Components 1101 and 1102, however, use a single or unitary piece of material for the electrically conductive material and the adhesive material of components 701 and 702 in FIGS. 8 through 10. As illustrated in FIG. 12, components 1101 and 1102 include portions 1211 and 1212, respectively, of an adhesive and electrically conductive material. In the preferred embodiment, this adhesive and electrically conductive material is an organic Anisotropic Conductive Film (ACF) material. This ACF material is electrically conductive only in one direction, namely along the Z-axis, which is substantially perpendicular to the major surface of substrate 210 that supports devices 221 and 222. This ACF material is attached to the bond pads of caps 731 and 732. In a different embodiment, the ACF material can be attached to the bond pads supported by substrate 210.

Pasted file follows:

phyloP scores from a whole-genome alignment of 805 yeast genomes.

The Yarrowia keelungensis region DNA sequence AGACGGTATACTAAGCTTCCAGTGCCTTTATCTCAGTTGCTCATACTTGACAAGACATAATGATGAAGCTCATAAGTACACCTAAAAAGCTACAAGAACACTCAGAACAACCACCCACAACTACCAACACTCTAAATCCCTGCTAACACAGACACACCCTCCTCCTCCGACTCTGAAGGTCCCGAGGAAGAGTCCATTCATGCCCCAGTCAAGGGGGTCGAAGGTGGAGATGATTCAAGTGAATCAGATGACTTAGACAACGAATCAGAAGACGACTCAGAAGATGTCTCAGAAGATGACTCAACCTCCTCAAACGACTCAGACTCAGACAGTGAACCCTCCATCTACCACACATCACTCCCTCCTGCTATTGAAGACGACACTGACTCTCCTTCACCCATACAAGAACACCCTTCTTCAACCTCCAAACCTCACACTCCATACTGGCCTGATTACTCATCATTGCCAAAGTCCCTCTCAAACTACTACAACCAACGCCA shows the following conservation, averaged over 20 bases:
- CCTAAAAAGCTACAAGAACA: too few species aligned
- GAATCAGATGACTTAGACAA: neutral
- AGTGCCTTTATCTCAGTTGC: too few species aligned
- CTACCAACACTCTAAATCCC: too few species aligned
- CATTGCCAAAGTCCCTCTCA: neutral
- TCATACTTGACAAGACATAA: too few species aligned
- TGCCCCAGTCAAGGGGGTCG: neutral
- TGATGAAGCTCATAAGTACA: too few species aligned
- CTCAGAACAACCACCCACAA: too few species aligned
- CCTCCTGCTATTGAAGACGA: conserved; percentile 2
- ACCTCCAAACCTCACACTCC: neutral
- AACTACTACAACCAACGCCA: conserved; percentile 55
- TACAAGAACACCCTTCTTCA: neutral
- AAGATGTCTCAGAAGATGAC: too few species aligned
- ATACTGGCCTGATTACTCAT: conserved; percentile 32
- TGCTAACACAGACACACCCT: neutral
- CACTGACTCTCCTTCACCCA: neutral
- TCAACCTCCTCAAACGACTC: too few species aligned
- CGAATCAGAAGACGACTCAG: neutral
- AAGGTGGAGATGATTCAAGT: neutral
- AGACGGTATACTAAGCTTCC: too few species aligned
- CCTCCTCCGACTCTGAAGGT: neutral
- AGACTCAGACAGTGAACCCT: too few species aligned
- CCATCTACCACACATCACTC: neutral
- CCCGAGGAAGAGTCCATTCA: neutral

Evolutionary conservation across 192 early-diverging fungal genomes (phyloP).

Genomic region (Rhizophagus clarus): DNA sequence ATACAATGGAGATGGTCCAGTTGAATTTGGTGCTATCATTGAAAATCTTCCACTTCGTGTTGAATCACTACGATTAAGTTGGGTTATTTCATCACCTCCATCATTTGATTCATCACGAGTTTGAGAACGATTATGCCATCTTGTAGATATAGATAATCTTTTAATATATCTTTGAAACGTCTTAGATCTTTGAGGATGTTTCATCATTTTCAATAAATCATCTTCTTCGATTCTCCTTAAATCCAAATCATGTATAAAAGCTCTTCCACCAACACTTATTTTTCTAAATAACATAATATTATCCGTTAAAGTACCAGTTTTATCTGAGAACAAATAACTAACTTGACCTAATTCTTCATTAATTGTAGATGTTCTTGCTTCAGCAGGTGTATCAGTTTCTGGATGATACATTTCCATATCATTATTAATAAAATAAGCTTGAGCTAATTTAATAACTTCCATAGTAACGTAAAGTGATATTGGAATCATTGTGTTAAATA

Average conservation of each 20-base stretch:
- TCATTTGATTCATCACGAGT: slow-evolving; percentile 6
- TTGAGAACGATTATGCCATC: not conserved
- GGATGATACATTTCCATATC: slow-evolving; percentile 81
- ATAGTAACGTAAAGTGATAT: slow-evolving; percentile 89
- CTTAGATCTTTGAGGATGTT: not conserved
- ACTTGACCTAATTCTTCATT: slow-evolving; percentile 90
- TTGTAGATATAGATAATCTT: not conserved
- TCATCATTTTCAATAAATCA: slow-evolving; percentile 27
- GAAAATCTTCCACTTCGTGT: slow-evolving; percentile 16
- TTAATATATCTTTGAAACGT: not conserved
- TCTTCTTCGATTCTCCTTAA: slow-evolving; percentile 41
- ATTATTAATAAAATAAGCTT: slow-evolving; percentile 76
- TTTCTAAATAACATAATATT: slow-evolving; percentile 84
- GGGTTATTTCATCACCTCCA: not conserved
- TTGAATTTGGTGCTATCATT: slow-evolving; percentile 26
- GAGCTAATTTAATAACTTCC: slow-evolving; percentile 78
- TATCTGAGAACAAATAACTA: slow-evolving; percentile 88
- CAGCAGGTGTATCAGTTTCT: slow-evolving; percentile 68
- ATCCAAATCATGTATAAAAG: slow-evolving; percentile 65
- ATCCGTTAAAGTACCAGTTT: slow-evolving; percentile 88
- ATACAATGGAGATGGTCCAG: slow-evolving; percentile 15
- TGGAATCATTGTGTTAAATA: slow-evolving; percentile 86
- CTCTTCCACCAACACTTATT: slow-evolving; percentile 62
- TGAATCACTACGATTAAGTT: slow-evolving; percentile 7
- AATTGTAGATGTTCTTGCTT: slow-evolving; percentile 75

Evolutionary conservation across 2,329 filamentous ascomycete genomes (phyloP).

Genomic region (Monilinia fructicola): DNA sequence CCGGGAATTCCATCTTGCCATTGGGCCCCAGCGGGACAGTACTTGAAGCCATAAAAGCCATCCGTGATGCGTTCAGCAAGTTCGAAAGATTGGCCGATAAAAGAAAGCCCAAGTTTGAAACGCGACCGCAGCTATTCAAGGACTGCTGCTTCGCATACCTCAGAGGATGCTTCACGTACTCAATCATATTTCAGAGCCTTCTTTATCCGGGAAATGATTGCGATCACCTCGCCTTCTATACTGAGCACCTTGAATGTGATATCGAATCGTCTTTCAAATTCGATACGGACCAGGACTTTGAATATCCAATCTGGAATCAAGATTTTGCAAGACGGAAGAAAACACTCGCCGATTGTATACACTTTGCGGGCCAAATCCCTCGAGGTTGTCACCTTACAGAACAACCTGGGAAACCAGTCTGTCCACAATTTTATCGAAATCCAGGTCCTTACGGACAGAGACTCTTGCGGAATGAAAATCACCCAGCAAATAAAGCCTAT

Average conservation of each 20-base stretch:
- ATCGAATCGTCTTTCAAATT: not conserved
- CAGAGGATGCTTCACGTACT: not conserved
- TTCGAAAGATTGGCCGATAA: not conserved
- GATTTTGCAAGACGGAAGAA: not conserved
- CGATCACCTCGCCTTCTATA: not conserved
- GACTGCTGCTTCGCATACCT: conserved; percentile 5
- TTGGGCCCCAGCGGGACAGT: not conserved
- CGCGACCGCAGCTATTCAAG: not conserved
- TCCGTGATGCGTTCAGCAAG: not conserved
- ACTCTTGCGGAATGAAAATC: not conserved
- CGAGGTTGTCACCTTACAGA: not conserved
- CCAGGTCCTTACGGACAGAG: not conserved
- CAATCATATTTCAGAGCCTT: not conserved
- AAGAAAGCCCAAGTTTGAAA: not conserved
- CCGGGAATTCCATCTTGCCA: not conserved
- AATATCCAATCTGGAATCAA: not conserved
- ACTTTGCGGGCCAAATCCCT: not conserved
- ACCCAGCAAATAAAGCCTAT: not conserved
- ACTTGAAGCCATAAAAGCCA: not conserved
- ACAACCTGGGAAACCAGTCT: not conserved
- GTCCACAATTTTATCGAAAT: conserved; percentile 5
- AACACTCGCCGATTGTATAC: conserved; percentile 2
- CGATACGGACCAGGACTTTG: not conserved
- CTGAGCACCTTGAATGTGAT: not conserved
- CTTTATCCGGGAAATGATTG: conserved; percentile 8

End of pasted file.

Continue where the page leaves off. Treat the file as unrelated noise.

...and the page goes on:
Continuing with FIG. 13, devices 221 and 222 are packaged or sealed between substrate 210 and caps 731 and 732. Then in FIG. 14, components 1101 and 1102 are singulated.

FIGS. 15 through 18 illustrate cross-sectional views of electronic components 1501 and 1502 after different steps of yet another manufacturing process. Components 1501 and 1502 are similar to components 701 and 702 of FIGS. 7 through 10. Components 1501 and 1502 include caps 1531 and 1532, respectively. Caps 1531 and 1532 are similar to caps 731 and 732, respectively, of FIG. 7. Caps 1531 and 1532, however, have inner surfaces 1535 and 1536, respectively, which are substantially planar. Accordingly, caps 1531 and 1532 also have EMI shields 1561 and 1562, respectively, which are shaped to fit the substantially planar contour of inner surfaces 1535 and 1536, respectively.